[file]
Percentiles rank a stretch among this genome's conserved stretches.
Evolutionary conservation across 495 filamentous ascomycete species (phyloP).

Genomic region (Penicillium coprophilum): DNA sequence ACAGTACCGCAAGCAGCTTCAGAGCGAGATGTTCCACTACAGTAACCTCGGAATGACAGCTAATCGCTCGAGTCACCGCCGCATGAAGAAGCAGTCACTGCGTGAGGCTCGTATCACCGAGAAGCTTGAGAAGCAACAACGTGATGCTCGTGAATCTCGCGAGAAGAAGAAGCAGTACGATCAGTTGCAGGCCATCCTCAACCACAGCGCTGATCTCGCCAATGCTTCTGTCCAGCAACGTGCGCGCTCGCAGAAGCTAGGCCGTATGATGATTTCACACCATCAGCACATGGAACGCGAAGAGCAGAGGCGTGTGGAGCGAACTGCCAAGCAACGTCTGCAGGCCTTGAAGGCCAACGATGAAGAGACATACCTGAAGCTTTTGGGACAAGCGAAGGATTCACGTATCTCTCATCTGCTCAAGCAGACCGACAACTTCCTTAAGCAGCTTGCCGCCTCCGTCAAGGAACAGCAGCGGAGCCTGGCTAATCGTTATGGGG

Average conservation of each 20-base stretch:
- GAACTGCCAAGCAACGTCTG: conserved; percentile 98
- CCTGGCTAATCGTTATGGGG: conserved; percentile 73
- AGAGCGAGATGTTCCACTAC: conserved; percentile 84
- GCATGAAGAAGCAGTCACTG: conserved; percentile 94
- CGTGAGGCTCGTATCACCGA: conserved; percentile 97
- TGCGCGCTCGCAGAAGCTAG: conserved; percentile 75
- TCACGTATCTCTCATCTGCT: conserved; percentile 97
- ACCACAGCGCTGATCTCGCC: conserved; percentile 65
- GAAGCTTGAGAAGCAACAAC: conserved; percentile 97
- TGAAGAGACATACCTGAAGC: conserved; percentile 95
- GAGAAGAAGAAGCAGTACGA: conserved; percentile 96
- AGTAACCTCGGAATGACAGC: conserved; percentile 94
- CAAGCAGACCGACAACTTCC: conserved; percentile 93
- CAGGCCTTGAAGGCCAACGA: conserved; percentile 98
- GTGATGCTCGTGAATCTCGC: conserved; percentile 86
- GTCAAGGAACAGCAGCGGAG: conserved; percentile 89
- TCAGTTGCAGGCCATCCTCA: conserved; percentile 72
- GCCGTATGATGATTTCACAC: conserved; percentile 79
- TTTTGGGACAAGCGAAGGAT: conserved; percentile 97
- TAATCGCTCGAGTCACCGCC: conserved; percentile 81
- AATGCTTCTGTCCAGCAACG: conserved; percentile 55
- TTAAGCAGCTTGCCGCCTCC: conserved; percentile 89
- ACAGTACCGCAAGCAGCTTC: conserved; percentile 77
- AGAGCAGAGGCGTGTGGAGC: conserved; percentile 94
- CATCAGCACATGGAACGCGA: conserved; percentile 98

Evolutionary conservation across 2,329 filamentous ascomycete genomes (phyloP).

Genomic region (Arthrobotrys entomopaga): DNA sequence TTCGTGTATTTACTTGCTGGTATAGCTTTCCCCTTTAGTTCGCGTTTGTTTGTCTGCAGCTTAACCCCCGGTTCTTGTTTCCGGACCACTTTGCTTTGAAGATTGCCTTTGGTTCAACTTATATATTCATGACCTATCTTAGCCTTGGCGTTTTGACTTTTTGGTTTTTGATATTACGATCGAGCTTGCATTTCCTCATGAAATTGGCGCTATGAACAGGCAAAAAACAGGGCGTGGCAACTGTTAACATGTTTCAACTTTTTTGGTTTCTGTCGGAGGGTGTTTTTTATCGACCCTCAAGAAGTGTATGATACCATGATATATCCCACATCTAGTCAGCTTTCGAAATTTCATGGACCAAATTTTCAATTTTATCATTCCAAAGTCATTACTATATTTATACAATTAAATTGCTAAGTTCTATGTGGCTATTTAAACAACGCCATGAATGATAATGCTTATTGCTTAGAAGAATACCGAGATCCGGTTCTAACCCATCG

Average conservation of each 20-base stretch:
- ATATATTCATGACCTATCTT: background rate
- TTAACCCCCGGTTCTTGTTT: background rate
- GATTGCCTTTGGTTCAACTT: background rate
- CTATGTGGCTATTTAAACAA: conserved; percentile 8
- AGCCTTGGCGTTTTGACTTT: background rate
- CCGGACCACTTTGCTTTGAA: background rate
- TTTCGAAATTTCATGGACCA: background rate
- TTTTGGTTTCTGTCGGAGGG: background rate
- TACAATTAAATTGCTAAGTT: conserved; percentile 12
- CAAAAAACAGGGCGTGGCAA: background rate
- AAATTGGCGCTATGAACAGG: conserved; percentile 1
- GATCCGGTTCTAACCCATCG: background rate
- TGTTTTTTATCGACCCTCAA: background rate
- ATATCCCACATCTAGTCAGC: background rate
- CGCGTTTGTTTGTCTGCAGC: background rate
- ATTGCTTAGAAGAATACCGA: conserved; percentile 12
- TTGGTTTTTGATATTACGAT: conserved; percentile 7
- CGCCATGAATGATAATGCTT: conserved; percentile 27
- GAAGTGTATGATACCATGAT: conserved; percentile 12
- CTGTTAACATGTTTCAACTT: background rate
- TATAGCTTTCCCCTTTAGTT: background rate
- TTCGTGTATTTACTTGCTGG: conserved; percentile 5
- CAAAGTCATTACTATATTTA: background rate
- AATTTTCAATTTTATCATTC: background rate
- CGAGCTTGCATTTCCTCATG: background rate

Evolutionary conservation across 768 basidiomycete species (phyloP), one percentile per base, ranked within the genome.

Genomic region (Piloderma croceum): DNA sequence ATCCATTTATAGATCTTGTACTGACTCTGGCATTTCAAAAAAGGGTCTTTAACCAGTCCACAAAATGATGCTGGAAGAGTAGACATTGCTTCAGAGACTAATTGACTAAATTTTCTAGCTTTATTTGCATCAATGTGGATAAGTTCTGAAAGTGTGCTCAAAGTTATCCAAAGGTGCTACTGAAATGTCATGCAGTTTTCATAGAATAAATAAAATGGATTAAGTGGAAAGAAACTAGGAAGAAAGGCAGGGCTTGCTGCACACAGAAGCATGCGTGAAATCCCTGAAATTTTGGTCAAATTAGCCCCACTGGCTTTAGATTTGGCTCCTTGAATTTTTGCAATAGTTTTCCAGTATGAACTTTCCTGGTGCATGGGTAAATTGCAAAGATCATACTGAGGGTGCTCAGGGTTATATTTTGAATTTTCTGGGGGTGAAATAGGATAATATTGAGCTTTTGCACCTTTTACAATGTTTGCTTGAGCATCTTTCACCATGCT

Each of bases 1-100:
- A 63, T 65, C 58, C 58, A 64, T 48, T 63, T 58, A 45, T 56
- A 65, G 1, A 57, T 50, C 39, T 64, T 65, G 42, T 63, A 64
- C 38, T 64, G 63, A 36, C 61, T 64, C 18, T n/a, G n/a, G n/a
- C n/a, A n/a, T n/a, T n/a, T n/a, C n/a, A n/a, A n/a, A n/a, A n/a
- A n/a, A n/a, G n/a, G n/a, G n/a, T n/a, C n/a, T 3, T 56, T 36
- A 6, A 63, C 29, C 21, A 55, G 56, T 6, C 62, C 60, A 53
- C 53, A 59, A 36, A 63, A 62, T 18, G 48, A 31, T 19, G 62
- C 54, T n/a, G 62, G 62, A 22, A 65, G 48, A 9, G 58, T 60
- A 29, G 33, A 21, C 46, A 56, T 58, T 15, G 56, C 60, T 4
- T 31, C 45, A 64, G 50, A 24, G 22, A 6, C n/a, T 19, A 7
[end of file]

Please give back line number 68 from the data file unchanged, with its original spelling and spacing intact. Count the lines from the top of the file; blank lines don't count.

- C 54, T n/a, G 62, G 62, A 22, A 65, G 48, A 9, G 58, T 60